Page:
Welcome to My Red Cape. Long ago in another time my husband Jack and I lived in a little old red house. It was the stuff of dreams to us for the few years that we were there. I live there still a number of hours every day in imagination, with old dolls and paintings and fabrics and feather trees. I draw inspiration and happiness from the memories of that space in time and share some of it here with friends who remember how to step with Alice through the looking glass and take delight in whimsies and antiquities.

For more than sixty years I have studied, collected, repaired, and loved antique dolls. They have been back ground music in my life at every stage, sometimes louder, sometimes subdued, but always there with me. To see only the posts about dolls on this blog, click the banner on the right titled Dolls for My Red Cape. Keep clicking “Older Posts” to see more. From time to time items are offered for sale under the banner “O’Neill’s Antiques” which was our shop name for many years. ~Edyth O’Neill

Tuesday, December 2, 2014

Art Fabric Mills dolls

Printed on fabric to cut, sew and stuff, this type of doll was made by dozens of companies. A prominent one was Art Fabric Mills in Fort Plain, N.Y.  Readily found are cloth dolls that have endured for a century and more, stamped on the bottom of one foot,  Art Fabric Mills  Feb 13Th 1900.

One of these, a little black child reached out for me at the antique show here in Fredericksburg a few weeks back. It was more expensive than it should have been, obviously needing help with a stuffing issue.  Several examples can be seen on the web dressed as a boy, such as this one from The Brooklyn Children's Museum. With the full hair style, I think the doll could be dressed as a boy or a girl as the owner might wish.
The example I bought had been originally hand sewn with a heavy black thread in a neat manner and stuffed with course wood chips. The wood chips had shrunk over time and a slash at the back of the neck was made by some misguided person who added a lot of cotton and sewed the slash back very roughly.  I took some time carefully removing all the wood chips possible. This picture shows the filler and the original stitching of a side seam. 
Those doll people who have read my opinions on sawdust, wood wool, excelsior and other such products for stuffing a doll or a bear know that I am persuaded the fabric dolls and bears so filled are all in peril from this type of stuffing which puts out acid fumes and rots the fabrics.  I offer as evidence to prove this the large number of china headed dolls from the end of the 19th century with browned and rotting or already falling apart sawdust stuffed cloth bodies.  Consider all the Teddy bears selling now for thousands of dollars. Most of these are silently self destructing and becoming crunchy and rotting slowly.  Not so the doll bodies stuffed with horse hair or cotton or rags.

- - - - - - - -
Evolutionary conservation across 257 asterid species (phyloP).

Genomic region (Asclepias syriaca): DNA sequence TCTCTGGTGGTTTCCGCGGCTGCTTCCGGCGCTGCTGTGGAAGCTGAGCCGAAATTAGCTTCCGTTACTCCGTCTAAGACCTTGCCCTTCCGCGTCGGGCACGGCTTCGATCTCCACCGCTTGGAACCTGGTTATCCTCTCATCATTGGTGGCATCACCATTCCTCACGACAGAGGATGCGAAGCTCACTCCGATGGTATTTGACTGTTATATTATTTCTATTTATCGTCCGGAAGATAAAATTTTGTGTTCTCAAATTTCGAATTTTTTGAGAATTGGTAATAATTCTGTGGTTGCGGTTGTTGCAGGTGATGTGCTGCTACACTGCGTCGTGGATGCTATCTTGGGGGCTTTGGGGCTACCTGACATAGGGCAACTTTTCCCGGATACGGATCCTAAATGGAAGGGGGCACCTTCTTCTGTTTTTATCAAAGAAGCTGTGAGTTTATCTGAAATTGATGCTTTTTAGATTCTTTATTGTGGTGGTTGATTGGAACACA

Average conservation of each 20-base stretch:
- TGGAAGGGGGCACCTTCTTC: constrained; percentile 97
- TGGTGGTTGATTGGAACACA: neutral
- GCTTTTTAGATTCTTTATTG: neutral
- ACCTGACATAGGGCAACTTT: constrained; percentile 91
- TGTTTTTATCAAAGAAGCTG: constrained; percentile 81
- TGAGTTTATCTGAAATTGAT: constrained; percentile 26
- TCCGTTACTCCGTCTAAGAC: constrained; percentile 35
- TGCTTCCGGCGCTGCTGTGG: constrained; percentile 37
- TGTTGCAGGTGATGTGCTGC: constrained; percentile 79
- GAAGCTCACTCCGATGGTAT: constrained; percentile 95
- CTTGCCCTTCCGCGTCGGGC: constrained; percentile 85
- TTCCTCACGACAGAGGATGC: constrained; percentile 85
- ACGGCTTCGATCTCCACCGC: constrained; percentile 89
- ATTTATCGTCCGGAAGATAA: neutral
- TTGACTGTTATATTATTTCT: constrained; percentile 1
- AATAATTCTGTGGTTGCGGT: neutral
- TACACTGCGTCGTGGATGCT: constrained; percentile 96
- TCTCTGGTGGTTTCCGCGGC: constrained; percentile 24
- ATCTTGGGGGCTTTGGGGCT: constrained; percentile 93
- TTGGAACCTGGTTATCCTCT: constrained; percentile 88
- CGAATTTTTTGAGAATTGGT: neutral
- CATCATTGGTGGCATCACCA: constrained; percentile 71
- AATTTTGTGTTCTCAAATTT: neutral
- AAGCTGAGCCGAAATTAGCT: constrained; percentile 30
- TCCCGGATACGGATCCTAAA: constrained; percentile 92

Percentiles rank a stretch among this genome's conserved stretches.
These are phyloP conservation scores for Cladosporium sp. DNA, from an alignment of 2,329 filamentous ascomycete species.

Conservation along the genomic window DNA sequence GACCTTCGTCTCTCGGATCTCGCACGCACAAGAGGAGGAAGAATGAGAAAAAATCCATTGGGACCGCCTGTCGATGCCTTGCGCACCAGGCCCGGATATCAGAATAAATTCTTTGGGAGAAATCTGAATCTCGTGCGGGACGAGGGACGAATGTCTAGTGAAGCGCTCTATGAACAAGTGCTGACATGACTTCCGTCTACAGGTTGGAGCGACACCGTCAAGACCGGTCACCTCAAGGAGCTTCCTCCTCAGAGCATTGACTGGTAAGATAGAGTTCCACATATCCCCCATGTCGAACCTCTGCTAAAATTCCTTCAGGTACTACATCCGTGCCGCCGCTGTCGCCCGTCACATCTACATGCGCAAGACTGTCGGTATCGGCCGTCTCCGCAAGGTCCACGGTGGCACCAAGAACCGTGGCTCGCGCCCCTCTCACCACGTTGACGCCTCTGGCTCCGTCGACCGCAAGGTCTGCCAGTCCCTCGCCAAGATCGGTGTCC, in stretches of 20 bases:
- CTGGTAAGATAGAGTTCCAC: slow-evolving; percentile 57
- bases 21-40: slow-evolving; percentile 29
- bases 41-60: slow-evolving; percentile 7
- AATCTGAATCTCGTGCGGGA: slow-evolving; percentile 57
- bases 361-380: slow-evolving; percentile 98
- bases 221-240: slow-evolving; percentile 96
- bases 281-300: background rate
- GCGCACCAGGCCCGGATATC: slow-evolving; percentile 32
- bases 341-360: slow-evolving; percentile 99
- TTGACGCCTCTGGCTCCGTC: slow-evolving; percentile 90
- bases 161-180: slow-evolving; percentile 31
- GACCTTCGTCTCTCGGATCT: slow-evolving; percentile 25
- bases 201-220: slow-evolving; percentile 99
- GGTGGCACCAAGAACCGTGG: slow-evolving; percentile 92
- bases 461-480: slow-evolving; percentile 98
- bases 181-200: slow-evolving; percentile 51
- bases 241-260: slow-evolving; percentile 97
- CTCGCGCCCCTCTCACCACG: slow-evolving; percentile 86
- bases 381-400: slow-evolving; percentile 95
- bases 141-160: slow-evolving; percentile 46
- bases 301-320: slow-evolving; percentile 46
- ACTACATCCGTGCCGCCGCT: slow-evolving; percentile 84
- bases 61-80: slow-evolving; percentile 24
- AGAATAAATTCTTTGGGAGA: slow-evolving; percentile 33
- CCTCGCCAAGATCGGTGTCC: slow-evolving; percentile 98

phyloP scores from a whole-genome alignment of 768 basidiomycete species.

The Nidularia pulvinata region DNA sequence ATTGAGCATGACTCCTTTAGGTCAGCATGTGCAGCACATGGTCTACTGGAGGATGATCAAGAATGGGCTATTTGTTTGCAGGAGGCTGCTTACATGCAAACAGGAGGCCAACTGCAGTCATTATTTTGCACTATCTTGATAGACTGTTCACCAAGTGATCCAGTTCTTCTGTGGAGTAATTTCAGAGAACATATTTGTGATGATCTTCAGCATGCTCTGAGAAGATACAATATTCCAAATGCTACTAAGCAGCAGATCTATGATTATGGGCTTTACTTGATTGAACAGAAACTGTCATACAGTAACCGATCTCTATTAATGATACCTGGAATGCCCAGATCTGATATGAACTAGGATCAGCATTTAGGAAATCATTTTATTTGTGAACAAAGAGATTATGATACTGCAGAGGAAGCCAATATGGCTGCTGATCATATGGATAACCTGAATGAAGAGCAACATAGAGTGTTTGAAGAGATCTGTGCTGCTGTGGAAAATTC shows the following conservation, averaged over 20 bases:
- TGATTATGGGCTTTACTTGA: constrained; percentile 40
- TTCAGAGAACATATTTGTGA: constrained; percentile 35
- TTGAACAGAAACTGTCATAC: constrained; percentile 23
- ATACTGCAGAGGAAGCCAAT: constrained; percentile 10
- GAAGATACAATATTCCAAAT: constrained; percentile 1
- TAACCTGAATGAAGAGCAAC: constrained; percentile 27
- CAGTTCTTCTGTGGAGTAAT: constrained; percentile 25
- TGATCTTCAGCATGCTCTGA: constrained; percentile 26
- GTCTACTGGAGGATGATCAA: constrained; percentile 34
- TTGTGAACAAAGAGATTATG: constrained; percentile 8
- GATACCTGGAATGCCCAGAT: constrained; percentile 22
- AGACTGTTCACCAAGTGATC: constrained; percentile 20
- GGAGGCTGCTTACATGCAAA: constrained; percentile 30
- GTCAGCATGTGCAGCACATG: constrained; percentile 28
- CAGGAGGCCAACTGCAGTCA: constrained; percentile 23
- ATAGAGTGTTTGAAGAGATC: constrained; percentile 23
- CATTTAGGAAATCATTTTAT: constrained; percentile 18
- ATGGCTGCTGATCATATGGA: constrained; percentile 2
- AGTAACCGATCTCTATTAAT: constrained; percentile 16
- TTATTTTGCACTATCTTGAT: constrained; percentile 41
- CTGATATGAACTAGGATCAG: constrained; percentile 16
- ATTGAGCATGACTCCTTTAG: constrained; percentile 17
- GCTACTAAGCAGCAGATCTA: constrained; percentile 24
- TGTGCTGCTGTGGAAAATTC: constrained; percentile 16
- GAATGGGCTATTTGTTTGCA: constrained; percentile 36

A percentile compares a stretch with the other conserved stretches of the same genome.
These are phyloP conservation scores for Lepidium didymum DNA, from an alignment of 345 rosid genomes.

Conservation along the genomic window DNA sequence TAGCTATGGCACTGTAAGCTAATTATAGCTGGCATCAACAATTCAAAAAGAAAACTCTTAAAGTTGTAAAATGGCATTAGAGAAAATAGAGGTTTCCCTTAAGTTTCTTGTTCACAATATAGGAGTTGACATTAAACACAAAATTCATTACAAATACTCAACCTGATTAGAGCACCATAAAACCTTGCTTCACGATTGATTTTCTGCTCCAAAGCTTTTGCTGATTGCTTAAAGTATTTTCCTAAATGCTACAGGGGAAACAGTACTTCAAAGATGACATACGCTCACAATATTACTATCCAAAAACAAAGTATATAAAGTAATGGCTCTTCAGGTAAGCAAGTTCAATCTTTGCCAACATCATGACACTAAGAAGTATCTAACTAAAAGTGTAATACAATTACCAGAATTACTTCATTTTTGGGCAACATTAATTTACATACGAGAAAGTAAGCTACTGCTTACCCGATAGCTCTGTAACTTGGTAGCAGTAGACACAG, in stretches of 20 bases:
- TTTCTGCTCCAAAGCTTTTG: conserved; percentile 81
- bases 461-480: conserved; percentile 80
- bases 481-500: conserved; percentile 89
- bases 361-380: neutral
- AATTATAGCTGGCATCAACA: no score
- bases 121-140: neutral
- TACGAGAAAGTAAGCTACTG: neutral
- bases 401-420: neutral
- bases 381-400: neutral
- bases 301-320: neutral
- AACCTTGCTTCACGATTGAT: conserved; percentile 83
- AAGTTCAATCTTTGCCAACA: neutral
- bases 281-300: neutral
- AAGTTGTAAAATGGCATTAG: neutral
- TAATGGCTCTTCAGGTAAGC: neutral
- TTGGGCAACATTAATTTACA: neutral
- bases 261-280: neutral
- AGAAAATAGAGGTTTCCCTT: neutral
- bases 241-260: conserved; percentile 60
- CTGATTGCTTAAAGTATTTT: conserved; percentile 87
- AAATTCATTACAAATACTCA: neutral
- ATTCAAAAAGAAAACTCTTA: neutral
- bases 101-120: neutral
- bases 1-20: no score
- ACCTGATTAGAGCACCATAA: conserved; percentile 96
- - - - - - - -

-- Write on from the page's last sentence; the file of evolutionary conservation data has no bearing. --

I stop short of recommending emptying and re stuffing old dolls and plush toys, as subjecting them to this could prove terminal for them. Since this printed cloth doll was of strong fabric and I was working with it already to remedy its limp condition, I decided to remove all of the wood chips and re stuff with clean natural cotton. Poly fill such as I use most of the time on new work would have been very unsuitable. Poly compresses in a springy fashion and continues to push outwards on its container. This would put a constant stress on old fabric!  I worked patiently at the re stuffing, making a number of small wads of cotton and then inserting them one after another into the little figure, and repeating, more or less molding the contours of the doll as I placed the stuffing.  Expectations of shaping this doll have to be tempered by understanding it is made of two flat pieces sewn together and will not make a fully round doll.

The slash at the back of the neck was closed again by placing a fabric patch of soft flannel under it and sewing the slash shut with edges just touching not overlapped.  It appears this opening may have been a tuck intended on the doll originally.  A side seam was used for stuffing on this one and that stitching remains.  I know I could have made the mend much less visible with the use of a wash of dark acrylic paint, but that seems less honest in some way.  Consider the oriental rug that has been doctored with red or blue markers to cover worn spots.  I am pleased with the doll.  I will probably display him/her on a wall hanging among other textile pieces like doll quilts and sewing rollups.  Now all I need is the wall space! 

Dixie Redmond had one of the Art Fabric Mills dolls.

There were a large number of them made of many different characters. One I would love to have is "Cry Baby Pin Cushion" !  e


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